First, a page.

We report on energetic particles measured by the CPME (Charged Particle Measurement Experiment) and EPE (Energetic Particle Experiment) instruments onboard the IMP-8 spacecraft during a period of several days centered on the Bastille Day solar storm. The CPME instrument provides intensities of protons (>0.3 MeV), several ion species (>0.6 MeV/nuc), and electrons (>0.22 MeV) in multiple energy ranges at 20-sec time resolution. The EPE instrument provides intensities of ions (>0.05 MeV) and electrons (>0.03 MeV) in a number of energy ranges and in 16 angular sectors (also at 20-sec time resolution). IMP-8 performs a near-circular orbit about Earth of radius ~35 RE, spending 60% or more of each 12-day orbit in the solar wind, and the rest of its time in the magnetosheath/sphere. During 14-15 July (DOY 196-197) IMP-8 was in the solar wind upstream from the dusk bow shock. Particle intensity increases associated with the fast halo CME launched on day 196 were most striking for higher energy particles (intensities at lower energies were already significantly enhanced by injections from previous solar activity). For example, between 0900-1200 UT on day 196, intensities had increased by factors ~4x103 and ~2x103 for protons (50-100 MeV) and electrons (0.22-0.50 MeV), respectively. The shock arrival at ~1437 UT on day 197 (Bastille Day) was marked by a sharp, narrow (~2 hr.) shock-spike with peak intensity of 0.05-0.22 MeV ions ~7x106/cm2-s-sr-MeV. Thereafter, in the post-shock plasma the intensity in this channel remained relatively flat at ~3x106/cm2-s-sr-MeV for about 5 hours, dropping abruptly with the arrival of the CME at ~2000 UT. This rapid drop of the post-shock intensity at the leading edge of the CME proper occurred over a broad range of particle energies. We will present energetic particle data showing the evolution of intensities, energy spectra, and angular distributions throughout this event.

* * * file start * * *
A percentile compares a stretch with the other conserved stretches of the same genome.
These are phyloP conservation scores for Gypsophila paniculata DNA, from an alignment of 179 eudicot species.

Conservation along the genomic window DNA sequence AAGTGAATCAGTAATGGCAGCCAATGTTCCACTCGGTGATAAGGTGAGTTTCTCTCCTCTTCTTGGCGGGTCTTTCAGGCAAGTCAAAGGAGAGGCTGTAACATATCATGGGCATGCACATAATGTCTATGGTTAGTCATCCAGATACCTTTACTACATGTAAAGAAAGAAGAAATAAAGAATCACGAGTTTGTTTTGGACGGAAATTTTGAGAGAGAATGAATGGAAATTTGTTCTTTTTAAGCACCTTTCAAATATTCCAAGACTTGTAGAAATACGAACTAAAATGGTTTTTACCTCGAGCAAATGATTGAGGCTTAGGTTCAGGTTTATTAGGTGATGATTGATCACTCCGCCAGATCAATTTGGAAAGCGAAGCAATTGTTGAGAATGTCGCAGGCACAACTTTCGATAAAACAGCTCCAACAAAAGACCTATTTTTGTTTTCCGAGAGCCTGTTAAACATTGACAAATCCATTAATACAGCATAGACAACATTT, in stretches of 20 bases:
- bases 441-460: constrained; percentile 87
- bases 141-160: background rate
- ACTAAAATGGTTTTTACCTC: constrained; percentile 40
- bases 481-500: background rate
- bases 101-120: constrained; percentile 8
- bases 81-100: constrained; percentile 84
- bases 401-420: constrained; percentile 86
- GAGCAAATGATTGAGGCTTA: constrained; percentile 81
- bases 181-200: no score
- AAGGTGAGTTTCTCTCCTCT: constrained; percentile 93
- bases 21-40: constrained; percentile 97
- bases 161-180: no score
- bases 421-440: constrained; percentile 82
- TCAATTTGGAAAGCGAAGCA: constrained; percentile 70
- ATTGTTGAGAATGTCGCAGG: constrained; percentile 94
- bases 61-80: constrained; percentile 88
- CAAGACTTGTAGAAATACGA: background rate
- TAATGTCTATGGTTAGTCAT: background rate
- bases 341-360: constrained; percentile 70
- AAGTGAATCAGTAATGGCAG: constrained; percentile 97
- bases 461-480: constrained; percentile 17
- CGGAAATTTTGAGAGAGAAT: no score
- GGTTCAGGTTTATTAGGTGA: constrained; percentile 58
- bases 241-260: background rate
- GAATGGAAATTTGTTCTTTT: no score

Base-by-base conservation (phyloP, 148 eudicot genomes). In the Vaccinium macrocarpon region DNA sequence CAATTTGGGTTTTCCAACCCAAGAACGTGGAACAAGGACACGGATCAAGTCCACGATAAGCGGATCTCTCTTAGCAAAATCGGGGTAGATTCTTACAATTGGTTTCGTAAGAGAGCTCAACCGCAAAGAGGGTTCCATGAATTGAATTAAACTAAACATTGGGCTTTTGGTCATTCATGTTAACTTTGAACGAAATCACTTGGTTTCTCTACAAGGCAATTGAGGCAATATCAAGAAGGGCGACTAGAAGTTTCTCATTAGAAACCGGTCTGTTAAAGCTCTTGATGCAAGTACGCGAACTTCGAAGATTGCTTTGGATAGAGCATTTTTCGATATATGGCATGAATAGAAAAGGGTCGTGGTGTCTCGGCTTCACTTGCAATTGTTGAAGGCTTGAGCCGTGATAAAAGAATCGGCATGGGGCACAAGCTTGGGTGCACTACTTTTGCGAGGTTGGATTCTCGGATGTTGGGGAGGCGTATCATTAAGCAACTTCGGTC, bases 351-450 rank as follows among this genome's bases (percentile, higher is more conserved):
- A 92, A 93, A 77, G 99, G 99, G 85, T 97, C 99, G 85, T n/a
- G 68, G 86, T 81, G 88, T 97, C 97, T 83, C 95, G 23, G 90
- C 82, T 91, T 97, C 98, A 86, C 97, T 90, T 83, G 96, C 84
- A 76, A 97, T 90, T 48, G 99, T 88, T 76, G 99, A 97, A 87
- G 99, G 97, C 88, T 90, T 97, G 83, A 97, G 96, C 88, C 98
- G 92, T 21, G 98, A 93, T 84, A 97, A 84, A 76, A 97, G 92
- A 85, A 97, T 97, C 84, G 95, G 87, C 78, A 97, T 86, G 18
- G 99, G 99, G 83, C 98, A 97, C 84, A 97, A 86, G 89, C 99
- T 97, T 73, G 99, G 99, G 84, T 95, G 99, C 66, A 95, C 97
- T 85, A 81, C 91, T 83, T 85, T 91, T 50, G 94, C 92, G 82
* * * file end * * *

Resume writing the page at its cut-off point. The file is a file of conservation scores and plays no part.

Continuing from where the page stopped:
S. E. Hawkins III, E. C. Roelof, R. E. Gold, L. J. Lanzerotti, G. C. Ho, and D. Lario, Beam-like ~40-300 keV Electron Events Measured at 1 AU by ACE/EPAM (1997-present) and from 1.5 - 5 AU During the Ulysses/HISCALE In-Ecliptic Mission (1990-1992), Spring AGU Meeting, May 2000, EOS Trans. AGU, 81, S349, Abstract SH32B-04.

Solar energetic electrons often stream along the interplanetary magnetic field line with pitch-angles near 0 deg. or 180 deg. These strongly anisotropic electron events can be characterized as beams and provide an important diagnostic to the acceleration and transport of these particles from the Sun. We compare observations of beam-like events of ~40-300 keV electrons measured by two nearly identical instruments: the HISCALE instrument on Ulysses as it travelled from 1 to 5 AU from Oct. 1990 to Jan. 1992; and the EPAM instrument on ACE at 1 AU from Aug. 1997 to the present. These two instruments have a unique capability in that each measures particle pitch-angle distributions over nearly a full 180 deg. range, and each can unambiguously discriminate ions from electrons using a magnetically deflected "pure'' electron detector. The ACE and Ulysses data were both taken near the maximum of activity in their respective solar cycles. We have compiled surveys from both spacecraft of beam-like events at ~5-min time resolution. We find that these beam-like events occur frequently with typical durations from minutes to many hours, even out to 4 AU. The onset times of these near-relativistic electrons (particularly at ACE) cannot always be associated with increases in the soft X-ray emission observed by GOES.